Our book club read American Dirt by Jeanine Cummins this month. If you are unfamiliar, it is the story of a Mexican immigrant and her journey to try to get to the United States. There is also a big controversy that has somewhat overshadowed the book itself. We discussed both at our book club gathering last night.
The story tells of a woman whose entire family is shot and killed at a backyard BBQ by a cartel. Only she and her eight-year-old son survive, and she decides to somehow get both of them from Acapulco to the US border. In truth, she has no choice but to do this. The rest of the book details this trip and the extreme hazards along the way.
I was unfamiliar with so many things recounted here. I knew little about the cartels that are so prevalent in Mexico. (They extend to the US, also.) I did not know that Acapulco was no longer the tourist destination of my youth, but a very dangerous city. I did not know about The Beast, a freight train that some migrants climb atop to ride as part of their perilous journey north. I did not know about the cloud forests of Honduras. I learned more about the trafficking and robbery that occurs along these migrant routes. I also learned about the brave Mexican people and organizations that offer lodging, food, and other assistance to the migrants as they travel.
I have never imagined what a migrant journey would be like.
It is an interesting time to read and discuss this book, considering all that is currently going on at the US/Mexico border. Reading the book definitely provided a view into another side of the migrant issue. I came away with a better understanding of what migrants might have to go through, and I have more compassion for these individuals and their life situations.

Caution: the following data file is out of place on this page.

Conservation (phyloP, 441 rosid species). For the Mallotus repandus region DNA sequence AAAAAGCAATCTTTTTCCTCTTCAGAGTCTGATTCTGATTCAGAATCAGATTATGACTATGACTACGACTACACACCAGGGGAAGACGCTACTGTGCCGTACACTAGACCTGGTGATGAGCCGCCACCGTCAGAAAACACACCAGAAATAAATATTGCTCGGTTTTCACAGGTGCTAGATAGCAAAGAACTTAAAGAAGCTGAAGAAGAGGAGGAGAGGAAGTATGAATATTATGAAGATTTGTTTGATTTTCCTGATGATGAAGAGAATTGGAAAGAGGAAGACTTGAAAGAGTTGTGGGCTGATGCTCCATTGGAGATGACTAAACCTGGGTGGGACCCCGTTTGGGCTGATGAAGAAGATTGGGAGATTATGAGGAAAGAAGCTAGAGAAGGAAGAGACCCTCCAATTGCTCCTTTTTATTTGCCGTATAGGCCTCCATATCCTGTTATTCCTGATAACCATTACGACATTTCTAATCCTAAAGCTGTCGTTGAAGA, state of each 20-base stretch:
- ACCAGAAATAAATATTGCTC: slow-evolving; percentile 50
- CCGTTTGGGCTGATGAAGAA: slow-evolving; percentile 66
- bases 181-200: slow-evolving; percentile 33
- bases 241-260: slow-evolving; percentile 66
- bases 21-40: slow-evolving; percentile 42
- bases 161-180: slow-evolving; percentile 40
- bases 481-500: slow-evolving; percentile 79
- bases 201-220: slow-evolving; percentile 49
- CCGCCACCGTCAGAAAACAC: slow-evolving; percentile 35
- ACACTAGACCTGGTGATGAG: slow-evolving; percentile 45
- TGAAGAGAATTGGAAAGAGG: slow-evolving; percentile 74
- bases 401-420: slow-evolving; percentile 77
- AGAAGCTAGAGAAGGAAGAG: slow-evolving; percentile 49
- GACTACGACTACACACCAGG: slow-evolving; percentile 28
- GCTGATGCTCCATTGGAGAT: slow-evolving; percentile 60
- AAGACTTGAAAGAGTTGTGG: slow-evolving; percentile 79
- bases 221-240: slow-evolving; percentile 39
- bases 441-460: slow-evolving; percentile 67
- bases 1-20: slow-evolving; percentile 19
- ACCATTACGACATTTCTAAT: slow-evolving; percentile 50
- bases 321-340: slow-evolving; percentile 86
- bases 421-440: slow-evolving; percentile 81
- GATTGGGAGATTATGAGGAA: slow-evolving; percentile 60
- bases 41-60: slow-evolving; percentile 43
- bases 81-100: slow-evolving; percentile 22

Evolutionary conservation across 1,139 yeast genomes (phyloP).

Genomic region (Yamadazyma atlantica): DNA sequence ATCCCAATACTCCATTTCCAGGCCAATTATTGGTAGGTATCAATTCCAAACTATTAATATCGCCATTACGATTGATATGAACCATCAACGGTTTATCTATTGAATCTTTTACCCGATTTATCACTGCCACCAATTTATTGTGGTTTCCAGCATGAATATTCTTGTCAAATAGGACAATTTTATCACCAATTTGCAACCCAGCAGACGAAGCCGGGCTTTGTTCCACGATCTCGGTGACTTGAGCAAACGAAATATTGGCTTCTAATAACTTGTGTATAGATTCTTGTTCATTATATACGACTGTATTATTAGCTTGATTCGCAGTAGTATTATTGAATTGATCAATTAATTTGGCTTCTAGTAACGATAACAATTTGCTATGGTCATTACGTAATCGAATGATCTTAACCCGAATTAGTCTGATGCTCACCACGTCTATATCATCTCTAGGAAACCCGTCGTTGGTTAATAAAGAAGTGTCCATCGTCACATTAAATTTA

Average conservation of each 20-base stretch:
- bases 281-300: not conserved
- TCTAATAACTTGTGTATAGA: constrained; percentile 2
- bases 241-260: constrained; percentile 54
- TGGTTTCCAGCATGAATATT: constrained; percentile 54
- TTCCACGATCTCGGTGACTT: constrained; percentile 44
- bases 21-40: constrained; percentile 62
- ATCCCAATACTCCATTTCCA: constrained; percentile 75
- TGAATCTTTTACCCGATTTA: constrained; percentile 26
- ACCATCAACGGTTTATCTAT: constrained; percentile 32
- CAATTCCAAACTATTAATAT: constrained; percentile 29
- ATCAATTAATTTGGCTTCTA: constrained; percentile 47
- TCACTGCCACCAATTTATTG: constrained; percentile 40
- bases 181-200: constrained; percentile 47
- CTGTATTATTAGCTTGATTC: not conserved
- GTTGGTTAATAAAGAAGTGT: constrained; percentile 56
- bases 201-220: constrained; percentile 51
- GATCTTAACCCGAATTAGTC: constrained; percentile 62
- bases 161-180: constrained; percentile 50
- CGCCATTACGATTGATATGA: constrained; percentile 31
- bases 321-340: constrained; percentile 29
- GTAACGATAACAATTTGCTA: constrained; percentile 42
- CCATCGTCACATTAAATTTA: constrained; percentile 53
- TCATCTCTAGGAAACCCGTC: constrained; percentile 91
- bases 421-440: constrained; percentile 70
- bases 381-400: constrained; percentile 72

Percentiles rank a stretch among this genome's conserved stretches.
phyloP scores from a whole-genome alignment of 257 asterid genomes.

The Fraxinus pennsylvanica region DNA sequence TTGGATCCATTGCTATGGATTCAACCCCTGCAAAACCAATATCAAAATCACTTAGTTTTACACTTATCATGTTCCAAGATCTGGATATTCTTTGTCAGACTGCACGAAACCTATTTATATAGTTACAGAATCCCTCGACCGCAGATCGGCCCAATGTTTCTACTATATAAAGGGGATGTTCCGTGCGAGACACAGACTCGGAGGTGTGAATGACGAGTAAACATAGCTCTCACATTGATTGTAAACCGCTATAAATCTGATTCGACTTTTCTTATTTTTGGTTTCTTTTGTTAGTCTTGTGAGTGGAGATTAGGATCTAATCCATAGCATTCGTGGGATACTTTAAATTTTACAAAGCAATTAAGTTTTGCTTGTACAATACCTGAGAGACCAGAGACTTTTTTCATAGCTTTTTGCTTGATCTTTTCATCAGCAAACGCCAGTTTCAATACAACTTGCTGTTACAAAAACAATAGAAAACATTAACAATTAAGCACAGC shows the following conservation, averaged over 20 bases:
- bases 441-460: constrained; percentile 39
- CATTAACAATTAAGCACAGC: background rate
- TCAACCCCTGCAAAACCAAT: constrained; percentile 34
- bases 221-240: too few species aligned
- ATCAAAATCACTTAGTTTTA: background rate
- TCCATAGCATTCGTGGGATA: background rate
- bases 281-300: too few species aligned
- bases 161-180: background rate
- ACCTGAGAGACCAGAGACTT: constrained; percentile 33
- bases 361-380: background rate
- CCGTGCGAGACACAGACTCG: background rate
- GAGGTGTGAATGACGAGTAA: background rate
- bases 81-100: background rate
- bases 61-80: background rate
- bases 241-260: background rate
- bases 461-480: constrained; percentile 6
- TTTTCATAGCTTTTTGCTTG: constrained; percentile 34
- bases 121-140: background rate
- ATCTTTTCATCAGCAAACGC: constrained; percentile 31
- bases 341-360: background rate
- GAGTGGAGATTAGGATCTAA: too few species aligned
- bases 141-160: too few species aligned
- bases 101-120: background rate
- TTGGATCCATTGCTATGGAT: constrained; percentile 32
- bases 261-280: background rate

The controversy is over the author, a white woman, telling the story of a life she has never lived.
Haven’t authors frequently done that in countless other books? No book is perfect. Each is always a reflection of the author and his/her perspectives and opinions.
The author says she did five years of research, as authors often do. She makes statements in her author’s note declaring that perhaps someone closer to this life could/should have written the book, but ends that thought with: “But then, I thought, if you’re a person who has the capacity to be a bridge, why not be a bridge? So I began.”
Many Latinx authors have denounced the book, stating that it is full of negative stereotypes. Some have called it “trauma porn.” One immigrant said that it was not written for her, but “for white people by a white woman.” One white male author, who wrote about Iranian immigrants several years ago (The House of Sand and Fog), said he was sure his book, well-received at the time, couldn’t be published in today’s society.
If there is an evil in this, I believe it is the publishing industry. It is a profit-seeking enterprise, always in the business of making money. This book received a large advance and tons of pre-publication publicity and endorsements (until the death threats started and the book tour was cancelled). No wonder other authors resented the focus here and not on their own works.
My opinion? This is a well-written book, with great place descriptions, exciting action, and well-developed characters and relationships. It had the ability to draw me in, make me think, and at times it broke my heart. I came away with deeper understandings and increased compassion. I thoroughly enjoyed the reading experience, and I would highly recommend it.